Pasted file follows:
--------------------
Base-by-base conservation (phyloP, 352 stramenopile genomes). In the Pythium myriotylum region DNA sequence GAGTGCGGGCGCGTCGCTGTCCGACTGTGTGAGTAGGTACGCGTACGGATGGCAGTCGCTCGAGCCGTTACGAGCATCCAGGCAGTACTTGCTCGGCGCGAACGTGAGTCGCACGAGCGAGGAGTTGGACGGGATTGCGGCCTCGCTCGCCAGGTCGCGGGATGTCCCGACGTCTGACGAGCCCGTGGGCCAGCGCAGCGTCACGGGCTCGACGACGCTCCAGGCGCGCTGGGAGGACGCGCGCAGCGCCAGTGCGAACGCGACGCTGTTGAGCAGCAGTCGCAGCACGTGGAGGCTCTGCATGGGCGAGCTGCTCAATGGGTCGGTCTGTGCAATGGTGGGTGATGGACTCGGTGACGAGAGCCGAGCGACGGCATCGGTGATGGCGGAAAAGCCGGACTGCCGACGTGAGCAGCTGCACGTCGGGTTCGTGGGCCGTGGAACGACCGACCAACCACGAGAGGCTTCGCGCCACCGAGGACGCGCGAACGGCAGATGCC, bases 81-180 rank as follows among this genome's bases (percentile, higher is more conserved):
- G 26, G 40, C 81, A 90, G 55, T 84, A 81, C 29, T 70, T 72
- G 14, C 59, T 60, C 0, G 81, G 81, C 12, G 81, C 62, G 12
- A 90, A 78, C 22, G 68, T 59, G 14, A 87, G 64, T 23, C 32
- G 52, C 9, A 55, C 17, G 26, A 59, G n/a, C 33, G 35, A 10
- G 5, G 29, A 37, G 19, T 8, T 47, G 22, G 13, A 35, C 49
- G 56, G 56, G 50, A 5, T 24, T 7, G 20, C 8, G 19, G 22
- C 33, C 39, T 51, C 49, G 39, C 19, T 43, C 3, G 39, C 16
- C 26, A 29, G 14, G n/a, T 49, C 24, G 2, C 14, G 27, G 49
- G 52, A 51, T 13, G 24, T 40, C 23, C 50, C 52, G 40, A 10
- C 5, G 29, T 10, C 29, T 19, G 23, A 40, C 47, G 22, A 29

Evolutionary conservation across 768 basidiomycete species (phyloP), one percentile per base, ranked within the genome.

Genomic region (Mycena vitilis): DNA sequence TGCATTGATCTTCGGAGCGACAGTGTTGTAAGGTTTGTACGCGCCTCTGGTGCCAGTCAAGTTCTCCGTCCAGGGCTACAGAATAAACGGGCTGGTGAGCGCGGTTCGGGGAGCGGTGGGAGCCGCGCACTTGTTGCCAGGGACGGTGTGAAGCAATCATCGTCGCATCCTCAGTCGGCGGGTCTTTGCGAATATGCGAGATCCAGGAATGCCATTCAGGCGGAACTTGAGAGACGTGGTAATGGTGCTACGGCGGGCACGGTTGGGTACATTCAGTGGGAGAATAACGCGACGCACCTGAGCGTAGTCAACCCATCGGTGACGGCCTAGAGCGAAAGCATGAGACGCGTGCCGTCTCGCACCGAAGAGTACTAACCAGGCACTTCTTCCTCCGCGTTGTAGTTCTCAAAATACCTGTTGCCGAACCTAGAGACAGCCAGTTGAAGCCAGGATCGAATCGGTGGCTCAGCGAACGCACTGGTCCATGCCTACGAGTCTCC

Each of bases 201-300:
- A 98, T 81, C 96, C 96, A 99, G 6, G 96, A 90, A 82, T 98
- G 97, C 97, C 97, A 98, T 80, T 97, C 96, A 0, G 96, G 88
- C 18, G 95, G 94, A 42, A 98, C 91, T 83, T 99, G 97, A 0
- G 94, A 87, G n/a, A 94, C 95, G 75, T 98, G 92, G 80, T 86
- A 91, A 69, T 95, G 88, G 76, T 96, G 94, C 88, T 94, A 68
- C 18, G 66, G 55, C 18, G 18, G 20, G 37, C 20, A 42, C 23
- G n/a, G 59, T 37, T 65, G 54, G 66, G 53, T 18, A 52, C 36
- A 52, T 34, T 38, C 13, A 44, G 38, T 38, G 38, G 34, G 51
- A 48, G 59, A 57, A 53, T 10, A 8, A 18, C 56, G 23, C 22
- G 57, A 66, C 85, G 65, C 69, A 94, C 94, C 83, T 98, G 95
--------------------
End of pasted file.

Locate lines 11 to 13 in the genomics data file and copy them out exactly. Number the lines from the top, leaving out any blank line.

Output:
- C 5, G 29, T 10, C 29, T 19, G 23, A 40, C 47, G 22, A 29

Evolutionary conservation across 768 basidiomycete species (phyloP), one percentile per base, ranked within the genome.

Genomic region (Mycena vitilis): DNA sequence TGCATTGATCTTCGGAGCGACAGTGTTGTAAGGTTTGTACGCGCCTCTGGTGCCAGTCAAGTTCTCCGTCCAGGGCTACAGAATAAACGGGCTGGTGAGCGCGGTTCGGGGAGCGGTGGGAGCCGCGCACTTGTTGCCAGGGACGGTGTGAAGCAATCATCGTCGCATCCTCAGTCGGCGGGTCTTTGCGAATATGCGAGATCCAGGAATGCCATTCAGGCGGAACTTGAGAGACGTGGTAATGGTGCTACGGCGGGCACGGTTGGGTACATTCAGTGGGAGAATAACGCGACGCACCTGAGCGTAGTCAACCCATCGGTGACGGCCTAGAGCGAAAGCATGAGACGCGTGCCGTCTCGCACCGAAGAGTACTAACCAGGCACTTCTTCCTCCGCGTTGTAGTTCTCAAAATACCTGTTGCCGAACCTAGAGACAGCCAGTTGAAGCCAGGATCGAATCGGTGGCTCAGCGAACGCACTGGTCCATGCCTACGAGTCTCC